7 Ways to Identify Great Marketing Content
What is the big hoo-hah about “content marketing”? Is it just a buzzword, a fad, a passing fancy? Well – yes, it is a buzzword, but there’s no “just” about it. From cheesy direct marketing letters to sophisticated, amusing TV ads to the classic Burma shave signs, marketing with content is nothing new.
What’s new are the additions to our bags of marketing content tricks, rather than replacements. We have new formats (e.g. tweets); new environments (e.g. the internet and its many neighborhoods – Facebook, YouTube, et al.); and a new joined-at-the-hip connection some marketing and sales teams gain through alignment. In the Olde Days marketing came to buyers over the airwaves, in their mailbox, in the magazines and newspapers they read, on the back of the cereal box, and in other generally unasked-for ways. Now that most people proactively research any potential purchase, these motivated likely purchasers discover your content as web pages and downloadable assets in search results, in social media conversations, and as online advertising. The people who find you are by definition more highly qualified than the people you find.
Another welcome new development is the ease of discovering and speaking to target audiences. Rather than buying time for an ad on a TV show watched by 18- to 33-year-old men and wasting money buying exposure to a lot of people outside that demographic, or mailing your offer to a collection of likely zip codes, you can tailor an offer to known interests and activities, and email a personalized message to people who have already raised their hands.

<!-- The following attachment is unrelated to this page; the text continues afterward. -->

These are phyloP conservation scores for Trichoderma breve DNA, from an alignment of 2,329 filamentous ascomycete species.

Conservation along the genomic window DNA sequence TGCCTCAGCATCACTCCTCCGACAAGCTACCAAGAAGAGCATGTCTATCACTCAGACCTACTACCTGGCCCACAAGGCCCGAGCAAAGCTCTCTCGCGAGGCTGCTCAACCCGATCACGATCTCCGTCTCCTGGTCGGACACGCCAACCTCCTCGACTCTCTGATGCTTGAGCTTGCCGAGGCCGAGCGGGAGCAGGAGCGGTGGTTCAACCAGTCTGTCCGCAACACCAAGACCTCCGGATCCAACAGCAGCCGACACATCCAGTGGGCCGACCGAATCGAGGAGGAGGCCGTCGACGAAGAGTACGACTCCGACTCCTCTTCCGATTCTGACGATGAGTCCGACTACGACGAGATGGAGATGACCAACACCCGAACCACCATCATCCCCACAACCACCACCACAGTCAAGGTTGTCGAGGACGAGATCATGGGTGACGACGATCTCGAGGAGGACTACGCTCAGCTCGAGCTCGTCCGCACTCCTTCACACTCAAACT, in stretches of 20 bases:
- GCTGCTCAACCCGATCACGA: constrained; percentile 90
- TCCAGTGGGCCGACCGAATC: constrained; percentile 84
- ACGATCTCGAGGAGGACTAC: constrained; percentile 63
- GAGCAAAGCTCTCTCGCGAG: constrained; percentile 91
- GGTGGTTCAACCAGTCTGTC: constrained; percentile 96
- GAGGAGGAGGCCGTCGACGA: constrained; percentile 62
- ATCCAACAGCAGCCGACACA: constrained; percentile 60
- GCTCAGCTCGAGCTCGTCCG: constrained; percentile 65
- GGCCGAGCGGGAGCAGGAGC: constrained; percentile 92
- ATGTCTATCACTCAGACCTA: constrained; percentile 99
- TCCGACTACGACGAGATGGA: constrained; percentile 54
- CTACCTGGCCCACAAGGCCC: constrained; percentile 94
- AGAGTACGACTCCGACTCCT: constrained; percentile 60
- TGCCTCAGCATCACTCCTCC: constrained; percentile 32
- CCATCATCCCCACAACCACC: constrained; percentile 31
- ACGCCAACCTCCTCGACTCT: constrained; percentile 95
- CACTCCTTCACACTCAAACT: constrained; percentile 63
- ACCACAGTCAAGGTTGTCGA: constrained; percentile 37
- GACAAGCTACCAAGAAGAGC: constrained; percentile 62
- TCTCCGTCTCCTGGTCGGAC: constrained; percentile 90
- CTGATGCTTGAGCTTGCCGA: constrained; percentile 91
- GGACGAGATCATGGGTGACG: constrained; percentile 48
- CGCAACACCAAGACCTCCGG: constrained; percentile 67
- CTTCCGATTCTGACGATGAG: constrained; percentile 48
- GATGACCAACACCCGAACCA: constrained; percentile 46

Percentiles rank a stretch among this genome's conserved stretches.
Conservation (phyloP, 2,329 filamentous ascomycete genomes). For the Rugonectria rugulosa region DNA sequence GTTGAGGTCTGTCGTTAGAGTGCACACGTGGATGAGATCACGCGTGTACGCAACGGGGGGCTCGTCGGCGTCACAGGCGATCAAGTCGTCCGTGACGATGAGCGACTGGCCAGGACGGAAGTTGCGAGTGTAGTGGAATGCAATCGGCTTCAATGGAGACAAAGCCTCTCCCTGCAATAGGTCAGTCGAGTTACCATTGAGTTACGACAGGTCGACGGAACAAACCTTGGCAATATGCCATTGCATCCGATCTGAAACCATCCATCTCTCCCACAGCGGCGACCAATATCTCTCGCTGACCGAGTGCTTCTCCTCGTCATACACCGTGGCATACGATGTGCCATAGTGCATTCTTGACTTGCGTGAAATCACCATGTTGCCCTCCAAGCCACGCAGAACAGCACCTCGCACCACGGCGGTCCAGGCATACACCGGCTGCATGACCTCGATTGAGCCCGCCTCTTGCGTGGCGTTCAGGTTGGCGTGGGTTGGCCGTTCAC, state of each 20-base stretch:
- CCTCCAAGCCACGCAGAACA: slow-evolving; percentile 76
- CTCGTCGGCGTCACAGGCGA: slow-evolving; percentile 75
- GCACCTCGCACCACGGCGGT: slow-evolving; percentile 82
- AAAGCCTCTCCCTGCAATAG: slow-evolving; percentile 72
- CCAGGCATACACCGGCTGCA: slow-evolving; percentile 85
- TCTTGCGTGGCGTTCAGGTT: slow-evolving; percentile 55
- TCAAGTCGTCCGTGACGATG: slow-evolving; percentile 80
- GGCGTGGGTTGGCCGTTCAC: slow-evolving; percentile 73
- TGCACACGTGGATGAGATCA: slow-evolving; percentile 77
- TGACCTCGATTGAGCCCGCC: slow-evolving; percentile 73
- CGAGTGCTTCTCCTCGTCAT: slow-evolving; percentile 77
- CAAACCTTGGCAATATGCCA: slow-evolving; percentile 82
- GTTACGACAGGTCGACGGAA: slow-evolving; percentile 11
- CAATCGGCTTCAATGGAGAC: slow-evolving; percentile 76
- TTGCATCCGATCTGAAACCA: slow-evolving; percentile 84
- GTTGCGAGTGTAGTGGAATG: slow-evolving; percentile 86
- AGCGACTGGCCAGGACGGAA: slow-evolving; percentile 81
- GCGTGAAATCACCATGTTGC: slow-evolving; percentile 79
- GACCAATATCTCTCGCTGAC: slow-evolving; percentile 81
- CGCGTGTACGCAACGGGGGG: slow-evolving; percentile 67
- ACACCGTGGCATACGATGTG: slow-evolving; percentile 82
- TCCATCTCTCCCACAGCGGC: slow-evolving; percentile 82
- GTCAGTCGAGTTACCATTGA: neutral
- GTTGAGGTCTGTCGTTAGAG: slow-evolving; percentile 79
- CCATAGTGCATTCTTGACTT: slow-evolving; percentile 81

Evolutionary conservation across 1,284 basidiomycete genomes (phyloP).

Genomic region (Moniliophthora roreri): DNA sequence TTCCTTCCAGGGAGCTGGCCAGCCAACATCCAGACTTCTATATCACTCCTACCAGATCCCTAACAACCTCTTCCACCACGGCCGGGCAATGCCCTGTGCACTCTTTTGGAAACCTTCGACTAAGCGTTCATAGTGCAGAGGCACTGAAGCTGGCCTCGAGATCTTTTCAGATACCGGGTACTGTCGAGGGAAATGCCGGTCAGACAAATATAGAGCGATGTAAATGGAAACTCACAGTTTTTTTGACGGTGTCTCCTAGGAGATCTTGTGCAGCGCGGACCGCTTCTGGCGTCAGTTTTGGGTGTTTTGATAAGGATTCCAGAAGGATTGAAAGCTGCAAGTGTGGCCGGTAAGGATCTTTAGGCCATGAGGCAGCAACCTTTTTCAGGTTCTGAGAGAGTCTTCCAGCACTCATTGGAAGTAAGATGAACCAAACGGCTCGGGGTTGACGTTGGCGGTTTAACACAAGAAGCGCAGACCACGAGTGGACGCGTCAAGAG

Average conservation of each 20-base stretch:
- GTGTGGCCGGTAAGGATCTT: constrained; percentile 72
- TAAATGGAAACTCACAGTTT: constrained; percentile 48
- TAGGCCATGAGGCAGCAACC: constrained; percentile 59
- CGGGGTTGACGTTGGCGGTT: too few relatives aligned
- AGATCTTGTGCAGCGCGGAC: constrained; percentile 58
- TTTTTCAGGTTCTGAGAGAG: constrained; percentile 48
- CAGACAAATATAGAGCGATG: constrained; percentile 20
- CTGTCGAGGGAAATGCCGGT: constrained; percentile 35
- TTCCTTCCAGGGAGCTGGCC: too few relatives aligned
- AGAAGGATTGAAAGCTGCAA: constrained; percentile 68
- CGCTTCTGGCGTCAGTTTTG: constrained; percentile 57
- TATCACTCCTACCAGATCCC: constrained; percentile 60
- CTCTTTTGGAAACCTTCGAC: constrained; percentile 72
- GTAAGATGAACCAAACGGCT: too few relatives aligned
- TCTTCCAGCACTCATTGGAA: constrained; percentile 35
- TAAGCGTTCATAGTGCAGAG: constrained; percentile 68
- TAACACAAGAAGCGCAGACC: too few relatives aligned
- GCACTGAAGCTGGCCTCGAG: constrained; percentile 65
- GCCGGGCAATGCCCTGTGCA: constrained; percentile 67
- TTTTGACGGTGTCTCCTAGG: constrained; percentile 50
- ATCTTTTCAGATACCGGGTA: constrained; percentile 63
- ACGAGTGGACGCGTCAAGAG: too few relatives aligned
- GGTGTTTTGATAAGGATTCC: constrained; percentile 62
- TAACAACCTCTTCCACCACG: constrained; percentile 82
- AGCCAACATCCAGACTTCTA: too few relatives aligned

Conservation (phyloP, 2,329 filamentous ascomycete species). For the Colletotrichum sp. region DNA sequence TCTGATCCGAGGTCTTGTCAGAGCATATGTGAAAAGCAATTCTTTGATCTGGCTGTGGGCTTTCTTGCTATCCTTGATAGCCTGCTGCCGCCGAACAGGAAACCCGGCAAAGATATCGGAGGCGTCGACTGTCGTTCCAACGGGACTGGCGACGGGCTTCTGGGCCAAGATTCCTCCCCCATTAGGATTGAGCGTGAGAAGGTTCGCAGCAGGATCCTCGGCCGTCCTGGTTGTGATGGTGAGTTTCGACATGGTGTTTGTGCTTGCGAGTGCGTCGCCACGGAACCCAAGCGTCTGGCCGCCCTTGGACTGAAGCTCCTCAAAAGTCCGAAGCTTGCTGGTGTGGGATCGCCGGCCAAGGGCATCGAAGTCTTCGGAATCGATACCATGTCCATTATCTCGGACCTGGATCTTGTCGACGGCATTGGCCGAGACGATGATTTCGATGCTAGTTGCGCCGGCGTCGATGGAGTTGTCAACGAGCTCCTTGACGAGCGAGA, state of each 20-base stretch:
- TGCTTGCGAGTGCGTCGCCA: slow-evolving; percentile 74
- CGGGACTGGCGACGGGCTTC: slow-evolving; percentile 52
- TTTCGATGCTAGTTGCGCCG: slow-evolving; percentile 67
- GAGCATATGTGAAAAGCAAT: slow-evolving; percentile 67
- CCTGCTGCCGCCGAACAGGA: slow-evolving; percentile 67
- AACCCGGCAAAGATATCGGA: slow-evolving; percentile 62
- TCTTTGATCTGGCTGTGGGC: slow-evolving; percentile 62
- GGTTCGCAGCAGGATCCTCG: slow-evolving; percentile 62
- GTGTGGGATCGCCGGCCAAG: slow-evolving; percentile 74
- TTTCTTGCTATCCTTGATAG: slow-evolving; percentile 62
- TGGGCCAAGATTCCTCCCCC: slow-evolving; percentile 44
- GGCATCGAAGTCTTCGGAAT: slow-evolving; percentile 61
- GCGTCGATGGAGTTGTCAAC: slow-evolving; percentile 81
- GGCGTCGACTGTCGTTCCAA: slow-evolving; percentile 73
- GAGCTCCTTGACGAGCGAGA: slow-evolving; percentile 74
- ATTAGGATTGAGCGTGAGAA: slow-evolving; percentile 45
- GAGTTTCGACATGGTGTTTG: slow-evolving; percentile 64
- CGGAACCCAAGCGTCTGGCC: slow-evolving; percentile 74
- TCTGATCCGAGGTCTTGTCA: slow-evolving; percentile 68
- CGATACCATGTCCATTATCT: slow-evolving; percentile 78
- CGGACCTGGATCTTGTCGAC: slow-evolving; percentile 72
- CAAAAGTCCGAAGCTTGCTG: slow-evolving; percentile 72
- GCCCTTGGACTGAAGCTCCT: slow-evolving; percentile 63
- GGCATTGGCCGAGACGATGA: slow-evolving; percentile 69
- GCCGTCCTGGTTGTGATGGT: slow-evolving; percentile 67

Online marketing has ways for you to attract potential buyers, then help them along the buyer’s path with the right content at the right time. You find out what that “right” content is by trial and error in performance. Here seven clues to help you know if your content is “right” and help you make the most of it.
Great marketing content:
Speaks to a targeted audience
This target could be defined by one or many factors. The tighter the filters, the more personalized your content can be, the smarter you look, and the better the fit of your content and offer will be. You do not want to market right-handed gloves to left-handed people.
Fits a specific place in the buying cycle
This is really important. Your content cannot say all things to all people. To people just exploring your category or company, present high-level materials. Be broadly educational. To people looking for a reason to choose one company over another and make a buy, present your most sophisticated vendor comparisons. Limit those pieces of content (papers, podcasts, infographics, whatever) to a tight focus on one spot in the buyer’s journey.
Tells your story with customer-centric examples
It’s not about you. Let that be your new tattoo. It is about your customer. You content becomes believable and fosters trust when it address your buyer’s need – not when it pushes your product. Make your story come alive with stories the buyer can relate to. If they can identify, you begin to seem familiar and helpful. That’s very good.
Uses meaningful images
Has a call-to-action
Your content is ultimately meant to move prospects down the sales funnel and convert them into buyers. Make it easier for the buyer to follow your lead in this dance: Tell the reader clearly what the next step is and how to take it.
Can go beyond the PDF
The format the content is delivered in plays a significant role in how well – or not – it speaks to your prospects. Although PDFs still have a sizable fan base in the B2B space, today’s digital options have essentially blown the doors off the old paradigm, opening a brave new world of opportunities in delivering information.
Can be parsed into additional pieces for optimum use
Build your content as pillars: Big pieces of content that are 1) important to your buyer, and 2) can be parsed out into multiple other pieces. Whatever your initial format for a piece, create additional pieces (in the same format or others), and distribute it across multiple platforms. This does two things:
- It spreads the cost of content creation our over multiple assets
- It gives you brand, message, and offer consistency across products and channels.
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